Art Speaks by Itself | Review on “Collectives” by Erivan GD

By: Estefania Romero

The visual art work in this article is taken from Collectives.

[Please remember that my perspective as a jazz critic is not to have the absolute truth, but to offer a point of view to talk about what we love the most: music!].

Collectives is an opus that relies on three audiovisual albums: Blue Collective, Collectif Rouge, and Coletivo Amarelo. It was launched by Erivan GD, Brazilian composer and jazz player that I met during his collaboration with JAM Ensamble Sonoro, in Mexico, where he showed a clean a nice performance as a musician.

Now, Collectives has led me to observe Erivan as composer and as the director of his own project:

A priori, it is evident that the titles for each album are written in three different languages, immediately signaling a statement: inclusion, collaboration and the sincere welcoming to the “uncomfortable” otherness.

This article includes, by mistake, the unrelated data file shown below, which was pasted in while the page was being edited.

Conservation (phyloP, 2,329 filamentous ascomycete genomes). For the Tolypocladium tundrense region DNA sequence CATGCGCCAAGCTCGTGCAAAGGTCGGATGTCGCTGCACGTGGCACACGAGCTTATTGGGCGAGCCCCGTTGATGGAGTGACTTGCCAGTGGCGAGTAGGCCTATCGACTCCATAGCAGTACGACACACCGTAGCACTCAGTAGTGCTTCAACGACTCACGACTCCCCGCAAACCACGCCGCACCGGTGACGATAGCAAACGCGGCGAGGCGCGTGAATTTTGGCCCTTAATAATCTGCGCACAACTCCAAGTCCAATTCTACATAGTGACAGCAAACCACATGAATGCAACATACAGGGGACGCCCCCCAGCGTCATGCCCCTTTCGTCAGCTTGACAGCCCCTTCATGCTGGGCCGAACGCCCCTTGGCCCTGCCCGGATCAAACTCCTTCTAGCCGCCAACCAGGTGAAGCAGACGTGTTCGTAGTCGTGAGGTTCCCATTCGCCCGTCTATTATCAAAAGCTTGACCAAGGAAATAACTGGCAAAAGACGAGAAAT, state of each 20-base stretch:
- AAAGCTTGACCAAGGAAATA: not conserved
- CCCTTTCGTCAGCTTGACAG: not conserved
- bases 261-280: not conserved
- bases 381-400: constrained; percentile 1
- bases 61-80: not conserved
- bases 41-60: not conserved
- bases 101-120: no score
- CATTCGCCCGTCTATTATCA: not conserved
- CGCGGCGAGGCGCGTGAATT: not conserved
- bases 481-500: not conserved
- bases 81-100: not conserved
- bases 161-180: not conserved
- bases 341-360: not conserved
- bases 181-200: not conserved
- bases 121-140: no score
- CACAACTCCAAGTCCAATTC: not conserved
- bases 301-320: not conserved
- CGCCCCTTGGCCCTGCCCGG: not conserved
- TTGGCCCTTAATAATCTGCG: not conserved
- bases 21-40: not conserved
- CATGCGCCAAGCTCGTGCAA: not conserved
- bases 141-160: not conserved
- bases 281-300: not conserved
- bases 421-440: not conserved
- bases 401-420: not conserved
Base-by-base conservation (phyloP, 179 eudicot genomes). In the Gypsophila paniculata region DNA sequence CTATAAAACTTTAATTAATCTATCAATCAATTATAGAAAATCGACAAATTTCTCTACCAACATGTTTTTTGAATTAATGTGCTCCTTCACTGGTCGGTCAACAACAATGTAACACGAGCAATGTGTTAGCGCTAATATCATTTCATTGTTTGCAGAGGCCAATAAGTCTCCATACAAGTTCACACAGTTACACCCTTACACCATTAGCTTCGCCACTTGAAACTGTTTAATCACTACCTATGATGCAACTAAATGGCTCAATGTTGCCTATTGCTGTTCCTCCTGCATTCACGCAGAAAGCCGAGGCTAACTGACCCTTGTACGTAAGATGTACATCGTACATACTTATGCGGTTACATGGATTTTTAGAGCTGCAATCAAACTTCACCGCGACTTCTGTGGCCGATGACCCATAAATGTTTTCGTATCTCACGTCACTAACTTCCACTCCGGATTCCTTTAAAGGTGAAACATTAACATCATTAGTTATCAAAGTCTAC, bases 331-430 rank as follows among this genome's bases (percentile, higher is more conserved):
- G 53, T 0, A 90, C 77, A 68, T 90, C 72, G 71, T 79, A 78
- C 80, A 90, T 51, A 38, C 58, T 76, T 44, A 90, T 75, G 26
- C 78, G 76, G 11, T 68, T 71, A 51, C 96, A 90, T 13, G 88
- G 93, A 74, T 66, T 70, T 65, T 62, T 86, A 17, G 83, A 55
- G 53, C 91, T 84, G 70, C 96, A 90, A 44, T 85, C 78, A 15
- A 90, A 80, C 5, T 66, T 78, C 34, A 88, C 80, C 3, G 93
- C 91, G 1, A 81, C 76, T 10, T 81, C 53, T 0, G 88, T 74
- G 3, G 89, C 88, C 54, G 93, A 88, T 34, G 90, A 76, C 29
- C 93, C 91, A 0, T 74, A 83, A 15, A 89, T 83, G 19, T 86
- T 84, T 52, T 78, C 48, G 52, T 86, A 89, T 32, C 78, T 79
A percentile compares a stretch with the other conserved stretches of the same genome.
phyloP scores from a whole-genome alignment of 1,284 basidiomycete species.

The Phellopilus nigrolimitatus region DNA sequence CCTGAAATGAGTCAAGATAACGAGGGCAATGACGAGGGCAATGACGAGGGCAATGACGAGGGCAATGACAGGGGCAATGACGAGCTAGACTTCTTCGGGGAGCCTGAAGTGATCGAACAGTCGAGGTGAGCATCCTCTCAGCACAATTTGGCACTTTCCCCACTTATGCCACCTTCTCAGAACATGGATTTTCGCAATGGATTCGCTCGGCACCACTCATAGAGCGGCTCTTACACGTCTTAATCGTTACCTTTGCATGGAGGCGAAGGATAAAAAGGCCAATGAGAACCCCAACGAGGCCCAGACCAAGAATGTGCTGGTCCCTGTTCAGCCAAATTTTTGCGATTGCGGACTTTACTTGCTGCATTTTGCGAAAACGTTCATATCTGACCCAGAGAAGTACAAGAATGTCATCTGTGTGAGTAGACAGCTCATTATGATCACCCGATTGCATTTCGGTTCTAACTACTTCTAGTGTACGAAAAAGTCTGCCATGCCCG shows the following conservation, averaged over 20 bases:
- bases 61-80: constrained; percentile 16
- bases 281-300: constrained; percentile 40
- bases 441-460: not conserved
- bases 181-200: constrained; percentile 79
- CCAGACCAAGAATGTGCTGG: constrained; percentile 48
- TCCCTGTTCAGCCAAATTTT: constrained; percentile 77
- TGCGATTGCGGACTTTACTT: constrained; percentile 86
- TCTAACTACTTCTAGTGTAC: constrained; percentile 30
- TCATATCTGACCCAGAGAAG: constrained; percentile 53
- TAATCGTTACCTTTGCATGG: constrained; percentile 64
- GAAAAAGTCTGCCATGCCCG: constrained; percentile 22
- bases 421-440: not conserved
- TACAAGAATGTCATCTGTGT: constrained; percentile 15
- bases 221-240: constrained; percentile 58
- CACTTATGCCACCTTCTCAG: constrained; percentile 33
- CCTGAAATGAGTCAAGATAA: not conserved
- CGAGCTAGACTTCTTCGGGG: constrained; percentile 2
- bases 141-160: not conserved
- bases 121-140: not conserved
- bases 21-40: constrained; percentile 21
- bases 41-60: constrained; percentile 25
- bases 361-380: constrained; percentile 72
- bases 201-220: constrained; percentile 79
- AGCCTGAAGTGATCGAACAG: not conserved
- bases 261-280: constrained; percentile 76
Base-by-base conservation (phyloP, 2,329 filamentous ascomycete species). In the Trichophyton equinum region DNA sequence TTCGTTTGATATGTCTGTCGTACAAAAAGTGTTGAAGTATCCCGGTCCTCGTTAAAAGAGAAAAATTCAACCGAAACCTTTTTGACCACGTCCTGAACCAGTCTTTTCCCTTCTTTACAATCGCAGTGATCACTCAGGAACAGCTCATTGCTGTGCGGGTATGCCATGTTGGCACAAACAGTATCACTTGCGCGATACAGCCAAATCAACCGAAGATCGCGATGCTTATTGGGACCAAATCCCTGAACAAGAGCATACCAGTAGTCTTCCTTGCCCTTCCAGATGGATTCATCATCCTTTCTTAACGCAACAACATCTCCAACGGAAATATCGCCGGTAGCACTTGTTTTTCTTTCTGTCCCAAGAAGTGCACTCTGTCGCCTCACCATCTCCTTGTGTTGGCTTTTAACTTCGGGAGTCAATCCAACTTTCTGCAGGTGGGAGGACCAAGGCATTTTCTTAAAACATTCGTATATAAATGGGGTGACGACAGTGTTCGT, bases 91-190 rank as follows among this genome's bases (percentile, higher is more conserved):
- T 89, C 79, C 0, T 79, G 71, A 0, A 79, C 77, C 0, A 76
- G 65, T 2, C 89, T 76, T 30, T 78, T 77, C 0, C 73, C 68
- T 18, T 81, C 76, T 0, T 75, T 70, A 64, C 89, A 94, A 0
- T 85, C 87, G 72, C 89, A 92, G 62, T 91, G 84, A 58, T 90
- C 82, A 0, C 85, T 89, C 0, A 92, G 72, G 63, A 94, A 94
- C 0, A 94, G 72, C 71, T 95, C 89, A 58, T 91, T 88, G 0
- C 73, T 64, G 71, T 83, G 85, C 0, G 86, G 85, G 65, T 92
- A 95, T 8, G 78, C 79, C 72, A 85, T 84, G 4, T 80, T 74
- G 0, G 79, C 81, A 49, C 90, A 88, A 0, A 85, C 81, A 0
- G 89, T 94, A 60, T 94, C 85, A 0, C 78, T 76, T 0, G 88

Without having any other context but what I just mentioned, and before reading any actual statement from the author, I undertook the task to listen to the complete series. As plenty days of writing about it ocurred, I found myself developing thoughts on each record, piece, improvisation, and melodic line, at the end I got lots of fragmented ideas, each one contradicting the other… then I asked myself: Why?

Eventually, I couldn’t stand my curiosity anymore and I read the brief for this project: The author tells he created six individual themes (inspired on the thoughts he had after working on programs for deaf kids), which he later gave to different musicians and sound designers and deaf visual artists, so that these could develop their own ideas, as an exercise. Erivan explains in his YouTube channel that Collectives “is the result of the artist’s intention to create a participatory music, bringing people together, open to different visions, voices, perspectives”.

The question is: does the artist accomplish his objective? My thoughts around this are that Erivan accomplishes his intention indeed, but only when he is working with his collaborators, encouraging them to develop a creative work. However, Collectives shouldn’t be considered as a finished art piece.